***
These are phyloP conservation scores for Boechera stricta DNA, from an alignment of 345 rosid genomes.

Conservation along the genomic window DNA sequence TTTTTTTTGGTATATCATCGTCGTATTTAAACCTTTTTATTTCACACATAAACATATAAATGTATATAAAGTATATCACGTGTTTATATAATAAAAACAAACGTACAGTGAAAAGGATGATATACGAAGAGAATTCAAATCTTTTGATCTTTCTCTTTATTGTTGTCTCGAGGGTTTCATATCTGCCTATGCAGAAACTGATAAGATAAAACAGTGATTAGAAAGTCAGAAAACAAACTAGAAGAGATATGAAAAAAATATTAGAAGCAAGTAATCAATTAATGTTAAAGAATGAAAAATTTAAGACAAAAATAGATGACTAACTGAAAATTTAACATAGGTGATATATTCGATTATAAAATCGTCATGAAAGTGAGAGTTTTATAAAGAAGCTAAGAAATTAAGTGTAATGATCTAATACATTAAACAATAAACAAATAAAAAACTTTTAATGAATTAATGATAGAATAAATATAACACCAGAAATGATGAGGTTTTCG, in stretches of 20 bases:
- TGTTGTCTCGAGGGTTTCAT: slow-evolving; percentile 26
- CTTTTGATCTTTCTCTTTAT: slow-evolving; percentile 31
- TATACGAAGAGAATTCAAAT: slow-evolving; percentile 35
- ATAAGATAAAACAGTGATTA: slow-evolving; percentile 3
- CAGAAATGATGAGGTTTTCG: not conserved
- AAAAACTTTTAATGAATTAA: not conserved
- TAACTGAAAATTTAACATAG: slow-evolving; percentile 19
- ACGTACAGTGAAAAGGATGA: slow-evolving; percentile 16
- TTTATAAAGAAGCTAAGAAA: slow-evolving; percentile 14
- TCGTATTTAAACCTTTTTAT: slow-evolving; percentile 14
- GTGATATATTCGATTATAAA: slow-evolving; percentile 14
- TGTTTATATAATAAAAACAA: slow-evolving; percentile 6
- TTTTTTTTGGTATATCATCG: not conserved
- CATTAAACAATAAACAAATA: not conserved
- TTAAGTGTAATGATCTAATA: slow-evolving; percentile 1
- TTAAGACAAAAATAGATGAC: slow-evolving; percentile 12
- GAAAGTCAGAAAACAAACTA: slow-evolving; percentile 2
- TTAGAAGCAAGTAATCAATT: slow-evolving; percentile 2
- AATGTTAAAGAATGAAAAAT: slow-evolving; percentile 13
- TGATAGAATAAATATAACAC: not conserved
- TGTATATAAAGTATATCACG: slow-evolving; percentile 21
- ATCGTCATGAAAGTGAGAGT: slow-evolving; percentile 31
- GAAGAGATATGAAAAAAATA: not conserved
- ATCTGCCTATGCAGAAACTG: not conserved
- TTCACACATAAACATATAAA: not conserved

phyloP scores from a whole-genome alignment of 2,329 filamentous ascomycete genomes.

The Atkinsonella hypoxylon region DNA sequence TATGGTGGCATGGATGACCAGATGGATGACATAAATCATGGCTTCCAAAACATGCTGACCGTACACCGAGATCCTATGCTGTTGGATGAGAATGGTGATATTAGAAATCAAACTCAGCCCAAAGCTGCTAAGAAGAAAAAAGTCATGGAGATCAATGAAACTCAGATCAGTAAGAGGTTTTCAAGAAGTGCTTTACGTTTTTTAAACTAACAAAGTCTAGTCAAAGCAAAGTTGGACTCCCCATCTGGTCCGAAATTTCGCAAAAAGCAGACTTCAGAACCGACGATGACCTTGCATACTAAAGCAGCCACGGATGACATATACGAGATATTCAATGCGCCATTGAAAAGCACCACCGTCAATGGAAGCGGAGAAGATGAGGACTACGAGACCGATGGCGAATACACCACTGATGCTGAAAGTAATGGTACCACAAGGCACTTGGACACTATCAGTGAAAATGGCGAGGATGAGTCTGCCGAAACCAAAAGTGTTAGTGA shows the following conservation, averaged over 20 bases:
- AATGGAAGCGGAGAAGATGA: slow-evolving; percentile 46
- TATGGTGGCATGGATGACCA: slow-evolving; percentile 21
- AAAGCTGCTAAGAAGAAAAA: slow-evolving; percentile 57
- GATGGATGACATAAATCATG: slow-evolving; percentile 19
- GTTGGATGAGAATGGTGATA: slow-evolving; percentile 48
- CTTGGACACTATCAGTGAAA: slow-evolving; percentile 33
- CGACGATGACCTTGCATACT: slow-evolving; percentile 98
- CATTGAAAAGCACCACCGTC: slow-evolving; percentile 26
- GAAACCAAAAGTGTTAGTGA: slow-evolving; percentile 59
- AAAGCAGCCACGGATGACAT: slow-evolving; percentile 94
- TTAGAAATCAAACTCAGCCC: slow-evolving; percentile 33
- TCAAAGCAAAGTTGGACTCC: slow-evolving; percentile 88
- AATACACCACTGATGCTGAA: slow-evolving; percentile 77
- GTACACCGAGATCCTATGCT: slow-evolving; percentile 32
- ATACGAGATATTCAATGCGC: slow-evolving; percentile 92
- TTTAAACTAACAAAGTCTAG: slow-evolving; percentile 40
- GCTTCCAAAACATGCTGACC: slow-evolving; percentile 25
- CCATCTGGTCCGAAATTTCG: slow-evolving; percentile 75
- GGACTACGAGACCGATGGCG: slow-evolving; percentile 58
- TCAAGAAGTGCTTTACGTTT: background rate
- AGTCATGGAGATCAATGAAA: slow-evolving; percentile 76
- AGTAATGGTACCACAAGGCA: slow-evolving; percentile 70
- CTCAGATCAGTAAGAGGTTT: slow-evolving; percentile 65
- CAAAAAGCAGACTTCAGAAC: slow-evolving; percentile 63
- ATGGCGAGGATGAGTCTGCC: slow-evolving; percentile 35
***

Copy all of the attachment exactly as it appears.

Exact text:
These are phyloP conservation scores for Boechera stricta DNA, from an alignment of 345 rosid genomes.

Conservation along the genomic window DNA sequence TTTTTTTTGGTATATCATCGTCGTATTTAAACCTTTTTATTTCACACATAAACATATAAATGTATATAAAGTATATCACGTGTTTATATAATAAAAACAAACGTACAGTGAAAAGGATGATATACGAAGAGAATTCAAATCTTTTGATCTTTCTCTTTATTGTTGTCTCGAGGGTTTCATATCTGCCTATGCAGAAACTGATAAGATAAAACAGTGATTAGAAAGTCAGAAAACAAACTAGAAGAGATATGAAAAAAATATTAGAAGCAAGTAATCAATTAATGTTAAAGAATGAAAAATTTAAGACAAAAATAGATGACTAACTGAAAATTTAACATAGGTGATATATTCGATTATAAAATCGTCATGAAAGTGAGAGTTTTATAAAGAAGCTAAGAAATTAAGTGTAATGATCTAATACATTAAACAATAAACAAATAAAAAACTTTTAATGAATTAATGATAGAATAAATATAACACCAGAAATGATGAGGTTTTCG, in stretches of 20 bases:
- TGTTGTCTCGAGGGTTTCAT: slow-evolving; percentile 26
- CTTTTGATCTTTCTCTTTAT: slow-evolving; percentile 31
- TATACGAAGAGAATTCAAAT: slow-evolving; percentile 35
- ATAAGATAAAACAGTGATTA: slow-evolving; percentile 3
- CAGAAATGATGAGGTTTTCG: not conserved
- AAAAACTTTTAATGAATTAA: not conserved
- TAACTGAAAATTTAACATAG: slow-evolving; percentile 19
- ACGTACAGTGAAAAGGATGA: slow-evolving; percentile 16
- TTTATAAAGAAGCTAAGAAA: slow-evolving; percentile 14
- TCGTATTTAAACCTTTTTAT: slow-evolving; percentile 14
- GTGATATATTCGATTATAAA: slow-evolving; percentile 14
- TGTTTATATAATAAAAACAA: slow-evolving; percentile 6
- TTTTTTTTGGTATATCATCG: not conserved
- CATTAAACAATAAACAAATA: not conserved
- TTAAGTGTAATGATCTAATA: slow-evolving; percentile 1
- TTAAGACAAAAATAGATGAC: slow-evolving; percentile 12
- GAAAGTCAGAAAACAAACTA: slow-evolving; percentile 2
- TTAGAAGCAAGTAATCAATT: slow-evolving; percentile 2
- AATGTTAAAGAATGAAAAAT: slow-evolving; percentile 13
- TGATAGAATAAATATAACAC: not conserved
- TGTATATAAAGTATATCACG: slow-evolving; percentile 21
- ATCGTCATGAAAGTGAGAGT: slow-evolving; percentile 31
- GAAGAGATATGAAAAAAATA: not conserved
- ATCTGCCTATGCAGAAACTG: not conserved
- TTCACACATAAACATATAAA: not conserved

phyloP scores from a whole-genome alignment of 2,329 filamentous ascomycete genomes.

The Atkinsonella hypoxylon region DNA sequence TATGGTGGCATGGATGACCAGATGGATGACATAAATCATGGCTTCCAAAACATGCTGACCGTACACCGAGATCCTATGCTGTTGGATGAGAATGGTGATATTAGAAATCAAACTCAGCCCAAAGCTGCTAAGAAGAAAAAAGTCATGGAGATCAATGAAACTCAGATCAGTAAGAGGTTTTCAAGAAGTGCTTTACGTTTTTTAAACTAACAAAGTCTAGTCAAAGCAAAGTTGGACTCCCCATCTGGTCCGAAATTTCGCAAAAAGCAGACTTCAGAACCGACGATGACCTTGCATACTAAAGCAGCCACGGATGACATATACGAGATATTCAATGCGCCATTGAAAAGCACCACCGTCAATGGAAGCGGAGAAGATGAGGACTACGAGACCGATGGCGAATACACCACTGATGCTGAAAGTAATGGTACCACAAGGCACTTGGACACTATCAGTGAAAATGGCGAGGATGAGTCTGCCGAAACCAAAAGTGTTAGTGA shows the following conservation, averaged over 20 bases:
- AATGGAAGCGGAGAAGATGA: slow-evolving; percentile 46
- TATGGTGGCATGGATGACCA: slow-evolving; percentile 21
- AAAGCTGCTAAGAAGAAAAA: slow-evolving; percentile 57
- GATGGATGACATAAATCATG: slow-evolving; percentile 19
- GTTGGATGAGAATGGTGATA: slow-evolving; percentile 48
- CTTGGACACTATCAGTGAAA: slow-evolving; percentile 33
- CGACGATGACCTTGCATACT: slow-evolving; percentile 98
- CATTGAAAAGCACCACCGTC: slow-evolving; percentile 26
- GAAACCAAAAGTGTTAGTGA: slow-evolving; percentile 59
- AAAGCAGCCACGGATGACAT: slow-evolving; percentile 94
- TTAGAAATCAAACTCAGCCC: slow-evolving; percentile 33
- TCAAAGCAAAGTTGGACTCC: slow-evolving; percentile 88
- AATACACCACTGATGCTGAA: slow-evolving; percentile 77
- GTACACCGAGATCCTATGCT: slow-evolving; percentile 32
- ATACGAGATATTCAATGCGC: slow-evolving; percentile 92
- TTTAAACTAACAAAGTCTAG: slow-evolving; percentile 40
- GCTTCCAAAACATGCTGACC: slow-evolving; percentile 25
- CCATCTGGTCCGAAATTTCG: slow-evolving; percentile 75
- GGACTACGAGACCGATGGCG: slow-evolving; percentile 58
- TCAAGAAGTGCTTTACGTTT: background rate
- AGTCATGGAGATCAATGAAA: slow-evolving; percentile 76
- AGTAATGGTACCACAAGGCA: slow-evolving; percentile 70
- CTCAGATCAGTAAGAGGTTT: slow-evolving; percentile 65
- CAAAAAGCAGACTTCAGAAC: slow-evolving; percentile 63
- ATGGCGAGGATGAGTCTGCC: slow-evolving; percentile 35